“Some studies found that repeating myths led to a marked increase in accepting those myths as true,” the authors wrote. “For example, in an unpublished study, participants who read a ‘myths vs. facts’ flyer regarding the flu vaccine subsequently misremembered myths as facts after only 30 minutes.”
Another study, the authors wrote, found that people who read true or false statements about health couldn’t remember which was which after three days. “Even worse, the more they were warned that a statement was false, the more they accepted it as true.”
This puzzling conundrum doesn’t affect just vaccines. Social scientists are trying to get to the bottom of a larger issue about how people process and remember information. One thing is clear: It’s not nearly as simple as learning a fact and taking that fact forward in life.
Some studies have found more promising responses than the Edinburgh research, but one conclusion they tended to reach was that a very science-based, fact-vs-myth conversation was the least effective.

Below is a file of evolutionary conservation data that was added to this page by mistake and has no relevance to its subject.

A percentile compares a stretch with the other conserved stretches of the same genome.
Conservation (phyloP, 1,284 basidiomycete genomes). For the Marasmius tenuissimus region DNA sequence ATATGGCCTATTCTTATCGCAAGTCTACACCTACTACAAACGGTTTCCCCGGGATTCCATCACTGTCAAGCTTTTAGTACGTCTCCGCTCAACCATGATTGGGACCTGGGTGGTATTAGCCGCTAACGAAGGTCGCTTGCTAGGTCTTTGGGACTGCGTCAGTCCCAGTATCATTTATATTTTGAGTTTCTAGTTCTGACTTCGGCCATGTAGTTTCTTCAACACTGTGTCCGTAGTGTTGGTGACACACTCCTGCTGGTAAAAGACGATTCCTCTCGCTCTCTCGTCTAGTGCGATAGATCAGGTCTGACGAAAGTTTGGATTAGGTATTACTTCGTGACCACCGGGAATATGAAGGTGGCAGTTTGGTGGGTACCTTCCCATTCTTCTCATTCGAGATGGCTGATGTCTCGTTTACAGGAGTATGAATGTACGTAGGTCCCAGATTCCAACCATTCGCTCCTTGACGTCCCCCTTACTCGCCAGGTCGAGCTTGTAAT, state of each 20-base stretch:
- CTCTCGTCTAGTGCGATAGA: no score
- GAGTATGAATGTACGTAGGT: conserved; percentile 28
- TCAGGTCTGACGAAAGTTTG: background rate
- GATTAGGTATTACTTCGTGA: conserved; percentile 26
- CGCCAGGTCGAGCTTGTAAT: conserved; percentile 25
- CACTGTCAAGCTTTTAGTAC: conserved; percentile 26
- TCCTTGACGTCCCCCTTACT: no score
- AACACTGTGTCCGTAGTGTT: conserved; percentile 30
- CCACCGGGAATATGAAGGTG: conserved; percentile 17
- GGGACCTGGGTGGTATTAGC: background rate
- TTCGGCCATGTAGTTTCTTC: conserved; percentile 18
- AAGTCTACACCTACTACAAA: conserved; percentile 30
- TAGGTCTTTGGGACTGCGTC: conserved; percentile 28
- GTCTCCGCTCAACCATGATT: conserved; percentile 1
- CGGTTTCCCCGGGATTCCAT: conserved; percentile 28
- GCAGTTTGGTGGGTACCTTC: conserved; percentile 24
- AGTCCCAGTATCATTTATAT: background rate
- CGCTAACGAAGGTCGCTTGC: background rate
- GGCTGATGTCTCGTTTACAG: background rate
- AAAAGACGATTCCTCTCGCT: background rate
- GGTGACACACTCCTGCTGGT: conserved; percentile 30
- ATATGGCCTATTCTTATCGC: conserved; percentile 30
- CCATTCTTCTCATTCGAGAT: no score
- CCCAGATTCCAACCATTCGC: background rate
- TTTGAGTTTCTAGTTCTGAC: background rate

A 2015 study published in the Proceedings of the National Academy of Sciences was among those to find that telling parents their beliefs were wrong, and backing it up with relevant science, didn’t work.
But unlike the Edinburgh scientists, these researchers from UCLA and the University of Illinois-Champaign found that the more emotional approach was effective.
“The final group read materials that described the dangers of measles, mumps and rubella, and explained how a vaccine can prevent these diseases,” according to a statement put out by UCLA. “The materials included photographs of children with these diseases.
“The group also read a paragraph by a mother named Megan Campbell, whose 10-month-old son suffered a life-threatening bout of measles.”
Even among very skeptical parents, support for vaccines increased “substantially” when their emotions were engaged.
But one year before that, a study published in the journal Pediatrics came up with the same frustrating results as the Edinburgh study.